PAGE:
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Why rand function is not uniform in large intervals?

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I am using rand function to generate uniformly distributed random numbers in the interval [10e-6 and 1.] But the function generates the nos. which are close to 1 (RATHER THAN BEING UNIFORM IN THE ENTIRE INTERVAL]. I have tried with 10 nos. and 100 nos. But I found that most the nos. generated are close to 1. Then, how it will be a uniform distribution??
John D'Errico
John D'Errico on 23 Jun 2016
Rand IS uniform, and it generates numbers in the range from 0 to 1. If you are mis-using the results of rand in some way, then expect strange results. So show what you wrote.

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Accepted Answer

John D'Errico
John D'Errico on 26 Jun 2016
Edited: John D'Errico on 26 Jun 2016
Sigh. I think this is a misunderstanding of what uniformly random means. A fairly common one too. Since you seem not interested in showing your code, one can only guess the problem though. There can be no certain answer if I do not see your code. (addendum: The OP has since added a comment that indicates my conjecture is exactly on target.)
You are generating numbers uniformly random with a target interval [1e-6,1].
A uniform distribution implies that for ANY sub-interval of fixed width that is contained in the global window [1.e-6,1] (so assume a sub-interval [a,b]) where we have
1e-6 <= a <= b <=1
then the expected number of events we will observe should be:
(b - a)/(1 - 1e-6)
If you will generate N samples, then the expected number of events in the sub-interval is:
N*(b - a)/(1 - 1e-6)
So expect to see a number of events that are proportional to the sub-interval width. You won't seee exactly that many, since this is a random sampling.
So a uniform random sampling on the interval [0,1] would have roughly 10% of the samples in each bin [0,0.1], [0.1,0.2], [0.2,0.3], etc.
Now in your case, you are sampling on the interval [1e-6,1]. You find that very few samples occur right down at the bottom end, say between [1e-6,1e-5].
Lets use the rule above to see what fraction of the samples SHOULD occur in that interval. Lets say that we generate a sample size of 1000 values in the overall interval. Seems pretty big to me.
1000*(1e-5 - 1e-6)/(1 - 1e-6)
ans =
Hmm. I only expect to see 0.009 samples in that sub-interval, whereas I would have expected to see
1000*(1 - 0.9)/(1 - 1e-6)
ans =
So 100 events in the subinterval [0.9,1].
Is this truly uniform sampling? YES!!!!!!!!! Of course it is! You need to understand that the first interval I showed is a terribly tiny interval.
If you asked to generate a sampling that is uniformly probable over that region, but what you REALLY wanted was some sort of sampling that is uniform in a log space, then you needed to use a proper random sampling scheme!
For example, try this:
R = 10.^(rand(1,1000)*6 - 6);
Look at some percentiles of this sampling scheme:
Min 1.005e-06
1.0% 1.144e-06
5.0% 2.036e-06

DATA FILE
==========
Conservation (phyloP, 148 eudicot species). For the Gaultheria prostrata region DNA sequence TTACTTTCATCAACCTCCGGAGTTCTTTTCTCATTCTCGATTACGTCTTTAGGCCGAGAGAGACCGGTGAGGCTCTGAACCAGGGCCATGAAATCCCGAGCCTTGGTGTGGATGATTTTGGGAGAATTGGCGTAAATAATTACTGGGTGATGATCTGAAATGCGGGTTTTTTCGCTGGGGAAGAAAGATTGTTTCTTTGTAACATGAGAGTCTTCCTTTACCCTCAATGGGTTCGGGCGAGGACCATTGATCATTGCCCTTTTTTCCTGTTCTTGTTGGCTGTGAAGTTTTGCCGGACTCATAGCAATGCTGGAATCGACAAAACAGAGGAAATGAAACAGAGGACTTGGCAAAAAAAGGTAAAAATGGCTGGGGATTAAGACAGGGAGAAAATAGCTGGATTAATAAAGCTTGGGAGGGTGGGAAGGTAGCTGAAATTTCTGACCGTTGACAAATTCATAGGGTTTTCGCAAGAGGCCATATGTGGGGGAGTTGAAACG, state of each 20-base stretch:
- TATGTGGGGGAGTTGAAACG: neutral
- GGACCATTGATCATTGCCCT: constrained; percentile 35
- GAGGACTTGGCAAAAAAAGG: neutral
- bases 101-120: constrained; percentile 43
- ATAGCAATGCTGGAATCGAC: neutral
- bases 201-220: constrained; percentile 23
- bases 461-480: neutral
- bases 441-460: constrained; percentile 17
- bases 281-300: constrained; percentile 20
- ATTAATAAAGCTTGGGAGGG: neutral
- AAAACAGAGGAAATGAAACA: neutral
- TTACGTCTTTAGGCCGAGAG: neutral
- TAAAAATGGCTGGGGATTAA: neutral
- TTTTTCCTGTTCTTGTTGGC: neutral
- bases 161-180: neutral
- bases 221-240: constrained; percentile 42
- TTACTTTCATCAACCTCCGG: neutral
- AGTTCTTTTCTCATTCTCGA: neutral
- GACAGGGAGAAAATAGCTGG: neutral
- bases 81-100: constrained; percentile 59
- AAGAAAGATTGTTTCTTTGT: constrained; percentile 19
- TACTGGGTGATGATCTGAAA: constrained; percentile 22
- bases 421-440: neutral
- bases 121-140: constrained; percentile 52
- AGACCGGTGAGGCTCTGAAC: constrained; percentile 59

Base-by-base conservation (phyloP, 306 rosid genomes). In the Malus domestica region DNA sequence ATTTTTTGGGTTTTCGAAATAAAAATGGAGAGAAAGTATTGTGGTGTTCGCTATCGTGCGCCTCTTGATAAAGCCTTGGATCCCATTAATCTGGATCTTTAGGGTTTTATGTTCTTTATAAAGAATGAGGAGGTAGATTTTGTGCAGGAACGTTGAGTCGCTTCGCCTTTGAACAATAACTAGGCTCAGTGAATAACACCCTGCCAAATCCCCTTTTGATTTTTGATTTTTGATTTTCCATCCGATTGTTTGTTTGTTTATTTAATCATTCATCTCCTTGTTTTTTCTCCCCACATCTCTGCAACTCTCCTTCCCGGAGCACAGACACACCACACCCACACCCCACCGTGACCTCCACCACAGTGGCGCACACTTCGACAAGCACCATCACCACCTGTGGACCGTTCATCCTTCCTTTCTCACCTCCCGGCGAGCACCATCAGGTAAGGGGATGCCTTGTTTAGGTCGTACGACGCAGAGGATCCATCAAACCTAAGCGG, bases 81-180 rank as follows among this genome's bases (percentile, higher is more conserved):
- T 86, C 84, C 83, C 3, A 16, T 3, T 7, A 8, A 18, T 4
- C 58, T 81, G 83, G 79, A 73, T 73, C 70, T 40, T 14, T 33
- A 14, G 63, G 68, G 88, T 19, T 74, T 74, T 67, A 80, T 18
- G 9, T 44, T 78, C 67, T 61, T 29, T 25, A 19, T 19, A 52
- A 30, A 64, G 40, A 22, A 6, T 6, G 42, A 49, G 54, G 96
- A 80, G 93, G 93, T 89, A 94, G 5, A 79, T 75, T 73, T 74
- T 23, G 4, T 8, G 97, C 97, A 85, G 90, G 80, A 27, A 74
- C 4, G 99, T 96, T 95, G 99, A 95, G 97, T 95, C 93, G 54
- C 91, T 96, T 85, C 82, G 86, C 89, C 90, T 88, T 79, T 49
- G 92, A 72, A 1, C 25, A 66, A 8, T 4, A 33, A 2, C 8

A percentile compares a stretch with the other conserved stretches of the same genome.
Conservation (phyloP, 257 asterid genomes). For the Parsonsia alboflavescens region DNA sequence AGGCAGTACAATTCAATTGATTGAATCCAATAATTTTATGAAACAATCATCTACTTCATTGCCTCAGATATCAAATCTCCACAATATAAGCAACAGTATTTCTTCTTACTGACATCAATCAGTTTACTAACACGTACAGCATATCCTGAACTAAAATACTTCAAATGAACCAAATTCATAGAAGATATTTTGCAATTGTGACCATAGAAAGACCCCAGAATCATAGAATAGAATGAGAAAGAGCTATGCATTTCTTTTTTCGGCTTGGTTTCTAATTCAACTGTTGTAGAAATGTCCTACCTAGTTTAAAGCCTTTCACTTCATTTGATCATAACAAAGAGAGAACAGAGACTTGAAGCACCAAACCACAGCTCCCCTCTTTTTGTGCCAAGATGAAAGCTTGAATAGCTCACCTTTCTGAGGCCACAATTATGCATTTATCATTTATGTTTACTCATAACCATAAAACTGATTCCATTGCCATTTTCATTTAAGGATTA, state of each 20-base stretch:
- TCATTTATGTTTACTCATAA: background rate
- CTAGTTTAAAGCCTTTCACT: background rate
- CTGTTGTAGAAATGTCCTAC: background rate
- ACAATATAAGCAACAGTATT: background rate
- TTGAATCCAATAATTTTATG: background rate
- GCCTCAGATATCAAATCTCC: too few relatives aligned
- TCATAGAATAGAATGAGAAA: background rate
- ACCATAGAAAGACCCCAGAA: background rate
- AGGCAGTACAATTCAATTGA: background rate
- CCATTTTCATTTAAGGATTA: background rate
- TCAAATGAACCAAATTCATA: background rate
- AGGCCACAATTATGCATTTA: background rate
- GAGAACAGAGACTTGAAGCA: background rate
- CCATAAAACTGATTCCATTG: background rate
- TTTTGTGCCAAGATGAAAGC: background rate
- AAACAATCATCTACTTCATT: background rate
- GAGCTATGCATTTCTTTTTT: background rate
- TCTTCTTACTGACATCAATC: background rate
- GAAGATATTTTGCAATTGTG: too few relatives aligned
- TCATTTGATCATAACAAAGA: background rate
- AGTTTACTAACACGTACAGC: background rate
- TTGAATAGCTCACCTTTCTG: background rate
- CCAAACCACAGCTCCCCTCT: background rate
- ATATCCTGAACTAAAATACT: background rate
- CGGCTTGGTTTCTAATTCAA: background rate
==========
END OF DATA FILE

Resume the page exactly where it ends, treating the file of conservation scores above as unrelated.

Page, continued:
10.0% 4.529e-06
25.0% 4.117e-05
50.0% 0.001265
75.0% 0.03185
90.0% 0.2554
95.0% 0.5309
99.0% 0.8607
Max 0.9928
It is NOT uniform, at least not in the domain [1e-6,1]. But the log10 of those numbers WILL be uniformly distributed. So, we will expect roughly 50% of the log10 values to be less than -3.
Min -5.998
1.0% -5.941
5.0% -5.691
10.0% -5.344
25.0% -4.385
50.0% -2.898
75.0% -1.497
90.0% -0.5928
95.0% -0.275
99.0% -0.06513
Max -0.003133
Again, it won't be perfect. But a sample size of 1000 is not really that huge. These predictions only become valid in the limit as N grows to a really large number.
Again, it is just a wild guess.
John D'Errico
John D'Errico on 26 Jun 2016
Did you read my response? If not, then why not? I spent, what, an hour writing that response to you. Then you asked exactly the same question that I just answered.
READ MY ANSWER. In that answer, I explained why you are confused, why you are not getting the kind of sampling that you want to see. I then show how to achieve the sampling that you want. But if you will ask a question and won't bother to read the answers you get and think about what they say, how can I do more? (Sorry if I seem frustrated.)

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More Answers (2)

Roger Stafford
Roger Stafford on 26 Jun 2016
Edited: Roger Stafford on 26 Jun 2016
It seems clear from his most recent comment that where Pankaj says “uniform” he actually means a "logarithmic" distribution where there would be as many samples in the interval [10^(-6),10^(-5)] as in the interval [10^(-1),10^(0)], and indeed in any interval [10^(-k),10^(-k+1)], -6<=k<=-1. If that is the case, the proper code would be:
r = 10.^(-6*rand(1,n));
  1 Comment
Roger Stafford
Roger Stafford on 26 Jun 2016
Oops! I didn't notice the same answer given by John earlier on.

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pankaj singh
pankaj singh on 27 Jun 2016
Dear all,
Thanks for all your responses and time... I think using 'logarithmic' distribution would probably be more suitable to use in my application rather than 'uniform' distribution.


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